Chestnut and Banana Pancakes

1 1/3 cups all purpose flour 
2/3 cups chestnut flour 
3 tsp baking powder  
1 tsp salt  
2 T honey 
3 eggs 
1 banana mashed with enough low-fat ricotta to make 1 ½ cups total ½ cup vegetable oil 
Butter for the pan

1. Whisk together the flours, the baking powder, and the salt, set aside

2. Whisk the eggs, add the honey, banana-ricotta mixture, and oil and whisk to combine.

3. Put your pan over medium-high heat and melt the butter. Once the butter is melted quickly fold the dry ingredients into the wet

4. Spoon out pancake batter to make pancakes of whatever size you like. Remember the batter is thick, you may need two spoons.

5. Cook the pancakes 3-4 minutes a side, or until both sides are brown and the pancakes are cooked through. Serve Warm with maple syrup.

Monday, February 2, 2009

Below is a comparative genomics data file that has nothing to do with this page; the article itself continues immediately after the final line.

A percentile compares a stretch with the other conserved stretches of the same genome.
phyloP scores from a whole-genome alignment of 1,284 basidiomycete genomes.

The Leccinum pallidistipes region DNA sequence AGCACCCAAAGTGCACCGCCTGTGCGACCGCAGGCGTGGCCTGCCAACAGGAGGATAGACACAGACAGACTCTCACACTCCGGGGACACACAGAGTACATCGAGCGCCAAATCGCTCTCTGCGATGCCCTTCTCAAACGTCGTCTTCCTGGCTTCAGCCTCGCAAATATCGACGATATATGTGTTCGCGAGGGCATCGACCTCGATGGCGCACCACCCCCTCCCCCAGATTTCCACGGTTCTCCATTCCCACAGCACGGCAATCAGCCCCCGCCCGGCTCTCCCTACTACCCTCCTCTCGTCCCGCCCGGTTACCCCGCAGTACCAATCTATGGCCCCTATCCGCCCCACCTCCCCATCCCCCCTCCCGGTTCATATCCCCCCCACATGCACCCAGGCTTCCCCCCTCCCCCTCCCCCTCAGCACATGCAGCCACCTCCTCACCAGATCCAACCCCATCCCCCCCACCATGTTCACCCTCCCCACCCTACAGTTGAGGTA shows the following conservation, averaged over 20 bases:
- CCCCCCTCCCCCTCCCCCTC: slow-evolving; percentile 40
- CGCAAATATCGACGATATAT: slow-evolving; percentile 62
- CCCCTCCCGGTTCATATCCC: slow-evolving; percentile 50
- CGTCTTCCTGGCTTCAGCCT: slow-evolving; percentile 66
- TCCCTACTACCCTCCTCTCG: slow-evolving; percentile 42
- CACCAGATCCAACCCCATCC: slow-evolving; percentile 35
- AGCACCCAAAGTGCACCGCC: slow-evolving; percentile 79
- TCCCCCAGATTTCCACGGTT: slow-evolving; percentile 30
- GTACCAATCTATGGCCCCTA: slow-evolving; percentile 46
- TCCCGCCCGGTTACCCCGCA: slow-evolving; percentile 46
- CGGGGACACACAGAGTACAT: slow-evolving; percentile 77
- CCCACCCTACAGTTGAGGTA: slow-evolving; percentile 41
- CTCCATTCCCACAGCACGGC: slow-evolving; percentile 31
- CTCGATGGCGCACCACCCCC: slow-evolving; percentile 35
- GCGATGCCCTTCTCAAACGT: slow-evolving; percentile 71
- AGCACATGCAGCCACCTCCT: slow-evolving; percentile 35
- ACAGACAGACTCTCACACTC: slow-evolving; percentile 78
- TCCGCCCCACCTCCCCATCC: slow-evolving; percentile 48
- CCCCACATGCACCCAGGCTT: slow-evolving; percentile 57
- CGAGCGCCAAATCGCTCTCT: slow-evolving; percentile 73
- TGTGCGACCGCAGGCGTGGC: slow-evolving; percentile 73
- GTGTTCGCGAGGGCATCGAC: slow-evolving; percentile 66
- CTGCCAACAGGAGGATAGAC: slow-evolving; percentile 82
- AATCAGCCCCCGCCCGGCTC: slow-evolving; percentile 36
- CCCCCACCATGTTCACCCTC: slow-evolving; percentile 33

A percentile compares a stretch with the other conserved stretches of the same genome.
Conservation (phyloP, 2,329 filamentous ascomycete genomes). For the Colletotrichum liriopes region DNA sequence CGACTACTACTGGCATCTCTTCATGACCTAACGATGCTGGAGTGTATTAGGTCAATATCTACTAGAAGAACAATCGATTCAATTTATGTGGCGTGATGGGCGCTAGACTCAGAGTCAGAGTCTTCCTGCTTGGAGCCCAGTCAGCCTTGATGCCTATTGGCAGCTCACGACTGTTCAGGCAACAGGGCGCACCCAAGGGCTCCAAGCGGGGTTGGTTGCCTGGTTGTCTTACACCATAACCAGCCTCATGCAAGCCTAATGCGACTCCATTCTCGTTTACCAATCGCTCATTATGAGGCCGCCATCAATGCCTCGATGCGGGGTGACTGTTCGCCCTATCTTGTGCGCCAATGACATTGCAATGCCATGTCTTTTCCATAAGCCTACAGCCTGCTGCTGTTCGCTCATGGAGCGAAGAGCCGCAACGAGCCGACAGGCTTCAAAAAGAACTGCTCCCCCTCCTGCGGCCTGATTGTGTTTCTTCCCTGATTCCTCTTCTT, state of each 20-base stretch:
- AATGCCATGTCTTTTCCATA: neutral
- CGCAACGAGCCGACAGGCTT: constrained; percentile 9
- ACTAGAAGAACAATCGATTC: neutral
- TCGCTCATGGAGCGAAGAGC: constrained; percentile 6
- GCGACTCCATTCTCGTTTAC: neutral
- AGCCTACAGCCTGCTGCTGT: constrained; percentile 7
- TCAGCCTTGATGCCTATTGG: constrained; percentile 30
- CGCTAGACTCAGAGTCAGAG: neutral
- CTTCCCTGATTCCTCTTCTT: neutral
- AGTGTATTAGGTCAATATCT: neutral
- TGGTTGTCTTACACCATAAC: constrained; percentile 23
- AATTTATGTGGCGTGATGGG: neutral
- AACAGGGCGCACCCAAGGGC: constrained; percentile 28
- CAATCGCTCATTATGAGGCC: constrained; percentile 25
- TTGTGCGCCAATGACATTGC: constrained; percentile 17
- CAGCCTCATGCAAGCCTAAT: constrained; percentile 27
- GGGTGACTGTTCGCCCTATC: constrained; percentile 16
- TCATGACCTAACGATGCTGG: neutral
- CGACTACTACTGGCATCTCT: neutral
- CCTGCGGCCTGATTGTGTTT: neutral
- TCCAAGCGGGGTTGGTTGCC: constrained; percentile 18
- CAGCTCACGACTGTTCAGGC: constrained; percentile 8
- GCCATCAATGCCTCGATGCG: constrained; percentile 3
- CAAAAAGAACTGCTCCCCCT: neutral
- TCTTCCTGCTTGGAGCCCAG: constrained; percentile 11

I finally got my digital camera back, which means I can post again. Of course that might create the illusion that I’ve been cooking all week, which isn’t the case. This semester has been busier than the last, and I haven’t had that much time to cook. My roommate did have a Superbowl party though, so of course I had to make something. I decided to make a few kinds of appetizer sized empanadas. Unfortunately I didn’t have my camera while making them, so I couldn’t get any process pictures, but Laylita’s Recipes, from whom I got the recipe for the dough, has some great instructions. I decided to go with 4 kinds of filling, 3 savory and 1 sweet. With the assistance of my friend Jessica, who was instrumental in rolling out the dough and stuffing the empanadas, we made spinach and goat cheese, tomato, basil and mozzarella, chicken and vegetables, and rocky road. To top the first three I also made salsa verde. I thought the savory ones were good, but the rocky road was a little weak, they probably would have been better warm.